Australia, or, more specifically, the ever-infuriating John Howard, wants to impose a test of proficiency in English as a requirement for citizenship (he also wants to test ‘Australian Values’, but the idea is just too ludicrous to spend any more time on).
I remembered reading Mike Carlton’s take on the concept of language proficiency tests in Australian history and stumbled upon a particular case that I thought must have been a joke. Alas, it turns out to be factual.
Australia’s immigration policy while Howard’s hero, Robert Menzies was Attorney General, included a clause (section 3(a) of the Immigration Act of 1901) that immigrants and visitors could be subject to a dictation test in an unspecified European language. If you don’t believe me, here‘s a facsimile of the act itself.
This wasn’t used much, it seems, but in 1934, an anti-fascist, anti-war Czech intellectual by the name of Egon Kisch arrived in the country. As this was back in the good ol’ days when Australia was (more) fond of fascistic policies like White Australia and Eugenics (before its name was tainted by Hitler), Kisch was considered to be an undesirable and subsequently subjected to the dictation test.
Kisch was fluent in a number of languages, including Czech (naturally), German and English. So testing him in one of these languages wouldn’t have done the trick. He was in fact tested, I’m not kidding, in Highland Scottish Gaelic, a language that was spoken at the time by only 1 in every 600 Scots.
Anyway, enough of that nonsense and back to reality. The test of English proficiency is only good for the government, which seems to be pretty good at getting re-elected by demonising minorities (remember Tampa?). And there is no better minority for this purpose than people who don’t speak English.
If I am wrong about the government’s motives and they nobly want people speaking more English, then wonderful, I would fully support such a policy. But surely a far better way to do it would be to fund English language courses for those whose English proficiency is less than some desired level. Without providing such support, the government cannot reasonably reject someone’s claim to citizenship and base it on the applicant’s language ability.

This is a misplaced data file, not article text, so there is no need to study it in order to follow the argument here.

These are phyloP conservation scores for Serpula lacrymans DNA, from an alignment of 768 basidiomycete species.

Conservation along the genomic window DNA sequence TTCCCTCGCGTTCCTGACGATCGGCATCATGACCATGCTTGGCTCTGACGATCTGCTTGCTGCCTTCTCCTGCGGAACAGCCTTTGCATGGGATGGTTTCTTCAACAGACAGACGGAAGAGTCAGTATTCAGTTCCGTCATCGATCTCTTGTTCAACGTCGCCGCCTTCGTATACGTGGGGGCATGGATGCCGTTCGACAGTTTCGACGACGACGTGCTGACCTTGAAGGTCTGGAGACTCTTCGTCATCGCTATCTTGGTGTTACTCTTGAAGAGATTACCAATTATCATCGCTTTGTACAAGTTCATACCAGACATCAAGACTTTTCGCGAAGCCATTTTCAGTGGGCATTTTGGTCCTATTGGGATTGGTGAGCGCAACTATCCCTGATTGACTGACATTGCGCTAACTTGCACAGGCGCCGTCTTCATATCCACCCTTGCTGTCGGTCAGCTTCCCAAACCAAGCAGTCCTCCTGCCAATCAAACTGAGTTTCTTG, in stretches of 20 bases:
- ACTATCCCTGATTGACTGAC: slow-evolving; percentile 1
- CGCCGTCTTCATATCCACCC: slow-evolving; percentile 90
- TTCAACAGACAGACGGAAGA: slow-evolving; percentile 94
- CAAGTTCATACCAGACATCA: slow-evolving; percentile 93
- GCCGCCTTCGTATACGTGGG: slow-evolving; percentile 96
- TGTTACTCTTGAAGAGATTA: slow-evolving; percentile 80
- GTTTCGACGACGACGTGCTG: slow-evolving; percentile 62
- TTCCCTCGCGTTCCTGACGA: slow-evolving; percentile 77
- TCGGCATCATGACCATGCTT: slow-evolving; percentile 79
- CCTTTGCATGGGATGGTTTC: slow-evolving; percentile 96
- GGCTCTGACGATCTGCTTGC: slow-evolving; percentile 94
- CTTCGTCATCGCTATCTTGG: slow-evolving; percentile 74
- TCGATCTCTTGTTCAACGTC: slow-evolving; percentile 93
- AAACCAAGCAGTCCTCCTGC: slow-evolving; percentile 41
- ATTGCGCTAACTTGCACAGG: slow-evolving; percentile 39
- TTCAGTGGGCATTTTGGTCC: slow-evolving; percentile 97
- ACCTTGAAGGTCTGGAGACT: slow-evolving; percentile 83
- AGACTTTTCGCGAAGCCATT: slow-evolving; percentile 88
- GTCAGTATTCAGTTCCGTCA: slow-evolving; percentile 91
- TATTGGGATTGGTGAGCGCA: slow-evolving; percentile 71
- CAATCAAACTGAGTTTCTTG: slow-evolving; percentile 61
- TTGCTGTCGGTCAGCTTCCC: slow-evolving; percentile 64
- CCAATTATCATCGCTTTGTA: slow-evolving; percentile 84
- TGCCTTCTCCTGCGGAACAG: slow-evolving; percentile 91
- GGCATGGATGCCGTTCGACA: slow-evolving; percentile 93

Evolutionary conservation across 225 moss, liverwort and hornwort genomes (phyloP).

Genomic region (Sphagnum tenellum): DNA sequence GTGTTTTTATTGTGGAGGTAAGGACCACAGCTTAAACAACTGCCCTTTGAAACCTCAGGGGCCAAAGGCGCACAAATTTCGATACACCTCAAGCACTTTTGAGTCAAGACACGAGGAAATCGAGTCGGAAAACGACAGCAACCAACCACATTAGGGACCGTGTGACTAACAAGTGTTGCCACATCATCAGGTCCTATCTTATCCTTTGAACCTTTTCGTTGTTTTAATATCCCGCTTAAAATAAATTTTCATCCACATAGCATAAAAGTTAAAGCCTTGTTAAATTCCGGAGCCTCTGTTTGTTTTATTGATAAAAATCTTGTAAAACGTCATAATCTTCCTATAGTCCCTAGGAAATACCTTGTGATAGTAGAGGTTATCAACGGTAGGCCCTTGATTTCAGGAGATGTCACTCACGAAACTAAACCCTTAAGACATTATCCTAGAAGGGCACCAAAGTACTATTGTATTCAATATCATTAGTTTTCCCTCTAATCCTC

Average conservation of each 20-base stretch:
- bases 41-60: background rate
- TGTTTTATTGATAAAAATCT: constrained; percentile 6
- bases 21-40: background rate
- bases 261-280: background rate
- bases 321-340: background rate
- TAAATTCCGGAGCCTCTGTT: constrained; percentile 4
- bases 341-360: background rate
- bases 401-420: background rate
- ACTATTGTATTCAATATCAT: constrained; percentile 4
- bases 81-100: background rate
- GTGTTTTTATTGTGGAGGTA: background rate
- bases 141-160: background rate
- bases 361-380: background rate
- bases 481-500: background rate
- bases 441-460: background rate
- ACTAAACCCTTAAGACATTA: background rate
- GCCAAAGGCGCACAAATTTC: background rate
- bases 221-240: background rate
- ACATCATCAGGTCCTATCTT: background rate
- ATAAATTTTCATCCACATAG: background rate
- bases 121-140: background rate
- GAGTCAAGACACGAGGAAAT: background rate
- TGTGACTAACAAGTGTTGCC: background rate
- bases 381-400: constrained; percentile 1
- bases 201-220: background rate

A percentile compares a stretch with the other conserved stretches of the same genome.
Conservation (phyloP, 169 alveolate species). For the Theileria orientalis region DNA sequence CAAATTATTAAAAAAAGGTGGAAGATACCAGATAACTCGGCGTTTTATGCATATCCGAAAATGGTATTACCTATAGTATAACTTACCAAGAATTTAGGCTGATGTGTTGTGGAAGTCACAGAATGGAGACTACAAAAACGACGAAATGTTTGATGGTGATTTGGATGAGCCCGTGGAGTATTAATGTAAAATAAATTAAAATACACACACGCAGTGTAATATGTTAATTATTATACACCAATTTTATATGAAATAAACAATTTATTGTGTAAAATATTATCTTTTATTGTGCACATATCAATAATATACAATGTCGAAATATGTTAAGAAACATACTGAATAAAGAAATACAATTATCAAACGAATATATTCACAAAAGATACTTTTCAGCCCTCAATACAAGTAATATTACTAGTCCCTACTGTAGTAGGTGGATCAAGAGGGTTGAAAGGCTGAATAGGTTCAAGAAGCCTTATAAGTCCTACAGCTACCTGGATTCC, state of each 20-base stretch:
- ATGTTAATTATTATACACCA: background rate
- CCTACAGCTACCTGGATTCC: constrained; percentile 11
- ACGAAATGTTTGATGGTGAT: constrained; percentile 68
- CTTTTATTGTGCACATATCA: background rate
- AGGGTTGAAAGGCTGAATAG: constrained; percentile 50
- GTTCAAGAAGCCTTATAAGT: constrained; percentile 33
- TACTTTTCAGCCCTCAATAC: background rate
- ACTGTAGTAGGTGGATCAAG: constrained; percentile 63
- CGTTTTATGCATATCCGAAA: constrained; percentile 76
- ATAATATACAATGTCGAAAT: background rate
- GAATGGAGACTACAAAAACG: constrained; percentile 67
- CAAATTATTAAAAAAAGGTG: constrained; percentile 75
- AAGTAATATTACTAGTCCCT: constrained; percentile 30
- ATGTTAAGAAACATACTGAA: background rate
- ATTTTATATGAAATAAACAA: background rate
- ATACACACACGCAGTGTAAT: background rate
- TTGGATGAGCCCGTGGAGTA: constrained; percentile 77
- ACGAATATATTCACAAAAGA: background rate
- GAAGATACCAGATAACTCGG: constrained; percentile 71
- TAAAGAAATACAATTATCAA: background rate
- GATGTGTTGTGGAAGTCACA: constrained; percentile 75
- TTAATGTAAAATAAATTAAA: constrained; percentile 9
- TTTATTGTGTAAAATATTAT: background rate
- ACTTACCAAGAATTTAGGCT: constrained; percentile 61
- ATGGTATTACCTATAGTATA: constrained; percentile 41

There are problems though. Most notably is that the government’s entire socio-political philosophy boils down to user-pays, which would preclude the public funding of English language courses. They would therefore be prohibitively expensive for most of those whom they are intended to help. Even if they were publicly funded, there would be people who work a number of jobs to support a family starting out in a new country and cannot spare the time to learn English.
At the end of the day, is it entirely necessary to be fluent in English to live in Australia? I don’t think it is. I mean, it’s probably be beneficial to speak the official language, but given the multilingual nature of urban life these days, I’d consider it entirely avoidable. By way of an example, Centrelink offers many of its services in 66 spoken languages as well as Auslan. Moreover, there have been periods of large immigration into Australia numerous times in the past, in which very large populations of people spoke very little English. I would hazard a guess that not speaking the official language back then would have been a lot more problematic than it is now. So why impose such a citizenship test now?
Basically, I’m going to resort to my usual, but historically impeccable cynicism of this government and assume that they’re planning on another socially divisive issue of Tampesque proportions in order to win yet another election. They will vilify some of Australia’s most disadvantaged inhabitants; migrant workers who, for one reason or another, do not speak English as well as the ethnic majority. Is anyone else reminded of an episode of The Simpsons?
Immighants! Immighants! I knew it was dem! -Moe